Artificial Intelligence (AI) researchers have warned of the danger of superhuman AI and told MPs they should be regulated in the same way as nuclear weapons. Oxford University researchers told House of Commons Science and Technology Committee that this could risk human extinction.
Doctoral student Michael Cohen said: With superhuman AI, there is a particular risk that is of a different sort of class, which is …it could kill everyone.”
“If you imagine training a dog with treats, it will learn to pick actions that lead to getting it treats, but if the dog finds the treat cupboard, it can get the treats itself without doing what we wanted it to do,” added Cohen.
The Independent reported the researchers have also warned the AI industry had already become a “literal arms race” as competition mounts to produce both commercial and military applications with the technology.
“I think the bleak scenario is realistic because AI is attempting to bottle what makes humans special, that has led to humans completely changing the face of the earth,” said University of Oxford professor of machine learning Michael Osborne.
“Artificial systems could become as good as good at outfoxing us geopolitically as they are in the simple environments of game,” added Osborne.
AI as dangerous as nukes
This is not the first time AI scientists have warned of the risk posed by technology. The latest warning echoes that of a thought experiment put forward by philosopher Nick Bostron about 20 years ago.
The Paperclip Maximizer problem hypotheses that a super intelligent AI would ultimately destroy humanity even if its initial goal of producing the most amount of paperclips possible – was not explicitly malicious.
“There are some reasons for hope in that we have been pretty good at regulating the use of nuclear weapons. AI is as comparable a danger as nuclear weapons,” said Osborne.
Elon Musk has also previously called for more government oversight saying the technology has potential to cause more harm than nuclear weapons.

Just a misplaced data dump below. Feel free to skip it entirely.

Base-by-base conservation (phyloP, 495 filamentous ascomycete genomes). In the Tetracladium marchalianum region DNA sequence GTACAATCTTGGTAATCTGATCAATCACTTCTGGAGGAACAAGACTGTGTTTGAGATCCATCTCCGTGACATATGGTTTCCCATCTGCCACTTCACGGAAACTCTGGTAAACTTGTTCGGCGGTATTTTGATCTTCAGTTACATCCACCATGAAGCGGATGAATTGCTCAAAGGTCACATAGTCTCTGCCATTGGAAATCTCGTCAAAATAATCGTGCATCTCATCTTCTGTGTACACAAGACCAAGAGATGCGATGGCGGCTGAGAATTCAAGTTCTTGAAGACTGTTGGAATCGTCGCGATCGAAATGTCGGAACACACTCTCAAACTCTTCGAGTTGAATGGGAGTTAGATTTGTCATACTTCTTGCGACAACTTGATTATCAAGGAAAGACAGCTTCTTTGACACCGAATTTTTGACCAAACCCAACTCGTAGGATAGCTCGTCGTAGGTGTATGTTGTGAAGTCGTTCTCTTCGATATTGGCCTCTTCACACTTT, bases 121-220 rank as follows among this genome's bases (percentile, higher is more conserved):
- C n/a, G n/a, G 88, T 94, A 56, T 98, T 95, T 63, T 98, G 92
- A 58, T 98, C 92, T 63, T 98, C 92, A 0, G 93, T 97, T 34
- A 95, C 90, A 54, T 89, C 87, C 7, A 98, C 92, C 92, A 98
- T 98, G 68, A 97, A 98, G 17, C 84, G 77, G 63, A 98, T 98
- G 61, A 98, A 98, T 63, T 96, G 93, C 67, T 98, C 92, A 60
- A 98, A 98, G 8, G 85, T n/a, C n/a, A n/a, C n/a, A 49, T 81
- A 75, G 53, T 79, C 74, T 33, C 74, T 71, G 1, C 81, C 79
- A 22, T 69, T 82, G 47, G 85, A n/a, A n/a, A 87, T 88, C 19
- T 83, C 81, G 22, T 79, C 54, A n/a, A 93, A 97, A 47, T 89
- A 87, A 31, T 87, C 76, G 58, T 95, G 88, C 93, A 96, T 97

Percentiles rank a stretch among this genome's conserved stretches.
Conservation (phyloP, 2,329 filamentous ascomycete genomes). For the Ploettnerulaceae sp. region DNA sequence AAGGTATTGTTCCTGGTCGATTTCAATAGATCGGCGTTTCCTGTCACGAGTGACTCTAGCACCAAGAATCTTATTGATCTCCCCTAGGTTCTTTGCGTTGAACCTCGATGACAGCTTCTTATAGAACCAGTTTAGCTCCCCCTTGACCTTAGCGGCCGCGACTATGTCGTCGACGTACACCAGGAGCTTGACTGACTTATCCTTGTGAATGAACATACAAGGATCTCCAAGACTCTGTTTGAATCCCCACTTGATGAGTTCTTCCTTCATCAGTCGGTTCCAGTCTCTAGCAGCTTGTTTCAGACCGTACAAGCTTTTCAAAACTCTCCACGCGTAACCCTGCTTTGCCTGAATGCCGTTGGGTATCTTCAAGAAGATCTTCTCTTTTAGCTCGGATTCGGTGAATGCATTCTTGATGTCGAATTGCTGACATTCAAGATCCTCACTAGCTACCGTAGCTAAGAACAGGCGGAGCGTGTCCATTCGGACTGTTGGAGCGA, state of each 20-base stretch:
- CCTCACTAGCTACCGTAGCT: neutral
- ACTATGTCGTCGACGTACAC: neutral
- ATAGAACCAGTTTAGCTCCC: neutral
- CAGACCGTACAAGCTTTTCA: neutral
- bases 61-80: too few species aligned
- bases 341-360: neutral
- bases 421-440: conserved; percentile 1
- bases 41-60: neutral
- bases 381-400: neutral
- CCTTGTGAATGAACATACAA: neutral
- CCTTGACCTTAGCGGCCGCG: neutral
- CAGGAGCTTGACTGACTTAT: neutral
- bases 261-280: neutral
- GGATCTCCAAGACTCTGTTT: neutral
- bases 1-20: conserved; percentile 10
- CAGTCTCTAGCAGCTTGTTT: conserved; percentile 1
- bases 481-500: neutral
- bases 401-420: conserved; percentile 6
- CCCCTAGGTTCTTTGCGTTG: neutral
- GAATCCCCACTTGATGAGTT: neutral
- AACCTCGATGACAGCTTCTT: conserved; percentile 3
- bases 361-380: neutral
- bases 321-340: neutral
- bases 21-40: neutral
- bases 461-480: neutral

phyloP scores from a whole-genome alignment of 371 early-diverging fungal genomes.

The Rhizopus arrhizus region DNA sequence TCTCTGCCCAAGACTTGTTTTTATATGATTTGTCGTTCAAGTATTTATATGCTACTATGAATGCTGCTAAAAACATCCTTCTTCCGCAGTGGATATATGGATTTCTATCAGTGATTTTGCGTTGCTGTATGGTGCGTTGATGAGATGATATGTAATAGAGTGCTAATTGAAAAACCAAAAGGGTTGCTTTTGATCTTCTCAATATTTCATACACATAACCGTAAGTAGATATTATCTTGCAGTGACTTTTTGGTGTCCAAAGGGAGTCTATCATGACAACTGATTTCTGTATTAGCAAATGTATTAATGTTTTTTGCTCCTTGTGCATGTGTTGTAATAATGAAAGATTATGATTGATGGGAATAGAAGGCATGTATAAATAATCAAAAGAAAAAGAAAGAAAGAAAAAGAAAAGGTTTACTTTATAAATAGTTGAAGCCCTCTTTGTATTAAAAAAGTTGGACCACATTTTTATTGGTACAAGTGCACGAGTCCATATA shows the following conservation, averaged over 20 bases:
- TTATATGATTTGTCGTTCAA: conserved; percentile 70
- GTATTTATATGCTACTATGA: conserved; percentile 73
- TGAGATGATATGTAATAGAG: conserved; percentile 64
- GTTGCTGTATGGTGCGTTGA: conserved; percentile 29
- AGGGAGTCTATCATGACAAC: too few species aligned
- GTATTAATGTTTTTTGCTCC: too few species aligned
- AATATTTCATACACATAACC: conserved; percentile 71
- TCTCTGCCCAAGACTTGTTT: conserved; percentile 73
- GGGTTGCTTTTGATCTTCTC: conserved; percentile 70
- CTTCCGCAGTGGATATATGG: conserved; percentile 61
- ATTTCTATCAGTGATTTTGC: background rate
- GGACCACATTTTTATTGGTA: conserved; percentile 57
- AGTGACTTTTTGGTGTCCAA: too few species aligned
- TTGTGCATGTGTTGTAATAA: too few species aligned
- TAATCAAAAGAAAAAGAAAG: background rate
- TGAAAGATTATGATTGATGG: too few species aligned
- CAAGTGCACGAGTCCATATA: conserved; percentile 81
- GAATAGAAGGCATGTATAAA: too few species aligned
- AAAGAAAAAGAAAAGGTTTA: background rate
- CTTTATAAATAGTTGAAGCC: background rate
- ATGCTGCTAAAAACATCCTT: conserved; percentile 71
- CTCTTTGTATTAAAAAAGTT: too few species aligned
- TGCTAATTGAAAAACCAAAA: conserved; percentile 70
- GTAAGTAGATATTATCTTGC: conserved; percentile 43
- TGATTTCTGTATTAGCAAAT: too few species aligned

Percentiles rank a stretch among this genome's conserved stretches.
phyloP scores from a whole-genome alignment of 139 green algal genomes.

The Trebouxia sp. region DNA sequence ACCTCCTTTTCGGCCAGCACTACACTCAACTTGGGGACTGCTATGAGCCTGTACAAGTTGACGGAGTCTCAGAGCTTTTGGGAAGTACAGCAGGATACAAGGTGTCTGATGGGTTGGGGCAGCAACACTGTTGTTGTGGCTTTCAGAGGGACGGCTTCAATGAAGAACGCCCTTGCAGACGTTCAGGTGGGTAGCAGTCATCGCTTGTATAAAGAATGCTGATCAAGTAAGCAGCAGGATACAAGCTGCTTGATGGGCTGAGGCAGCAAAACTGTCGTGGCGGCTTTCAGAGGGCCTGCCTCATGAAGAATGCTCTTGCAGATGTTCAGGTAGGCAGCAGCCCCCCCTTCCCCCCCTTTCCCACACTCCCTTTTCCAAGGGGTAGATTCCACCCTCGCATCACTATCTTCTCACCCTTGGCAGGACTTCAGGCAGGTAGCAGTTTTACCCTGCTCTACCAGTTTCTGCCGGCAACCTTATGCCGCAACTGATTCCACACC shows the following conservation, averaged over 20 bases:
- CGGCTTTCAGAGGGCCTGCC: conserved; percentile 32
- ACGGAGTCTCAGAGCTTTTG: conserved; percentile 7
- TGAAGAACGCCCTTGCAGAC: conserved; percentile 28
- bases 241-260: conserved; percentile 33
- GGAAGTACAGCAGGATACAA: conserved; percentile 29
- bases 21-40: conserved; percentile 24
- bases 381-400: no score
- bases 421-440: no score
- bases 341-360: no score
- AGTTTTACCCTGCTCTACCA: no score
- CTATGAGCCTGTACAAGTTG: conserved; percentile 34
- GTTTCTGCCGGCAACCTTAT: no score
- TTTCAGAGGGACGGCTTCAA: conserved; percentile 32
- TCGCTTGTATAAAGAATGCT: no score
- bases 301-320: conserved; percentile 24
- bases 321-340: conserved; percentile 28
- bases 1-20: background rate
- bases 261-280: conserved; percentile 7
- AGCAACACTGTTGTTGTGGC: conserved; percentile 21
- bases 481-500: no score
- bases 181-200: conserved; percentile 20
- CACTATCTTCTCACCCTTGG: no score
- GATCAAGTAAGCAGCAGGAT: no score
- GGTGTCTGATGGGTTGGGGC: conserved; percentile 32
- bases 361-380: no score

Self-authored Bill to regulate self
On Wednesday, Congressman Ted Lieu introduced the first ever piece of federal legislation written by artificial intelligence.
Using the artificial language model ChatGPT, Lieu offered the following prompt: “You are Congressman Ted Lieu. Write a comprehensive congressional resolution generally expressing support for Congress to focus on AI.”
The resulting resolution introduced was the first in the history of Congress to have been written by AI.
Earlier in the week, Lieu authored an op-ed in the New York Times calling for Congress to take action to regulate AI.
“We can harness and regulate AI to create a more utopian society or risk having an unchecked, unregulated AI push us toward a more dystopian future,” wrote Lieu.
Recognizing the potential positive impacts of artificial intelligence, Lieu’s resolution outlines Congress’ “responsibility to ensure that the development and deployment of AI is done in a way that is safe, ethical, and respects the rights and privacy of all Americans.”
Lieu, who is one of the few members of Congress with technology background also said that some of the harm associated with AI could be “deadly.”
“As one of the just three members of Congress with computer science degree, I am enthralled by AI and excited about the incredible ways it will continue to advance society.”
“And as a member of Congress, I am freaked out by AI, specifically AI that is left unchecked and unregulated,” he wrote.
The rise of AI and tools like ChatGPT have raised a lot of concerns with regards cheating in the classroom.
Earlier this month, New York City’s Department of Education announced a ban on ChatGPT from its schools’ devices and networks on fears this could inspire more cheating by students.
Although not entirely a new technology, ChatGPT – a chatbot created by OpenAI rose to fame on social media late last year with some describing the bot a better search engine than Google due to its conversational speaking style and coherent, topical response style.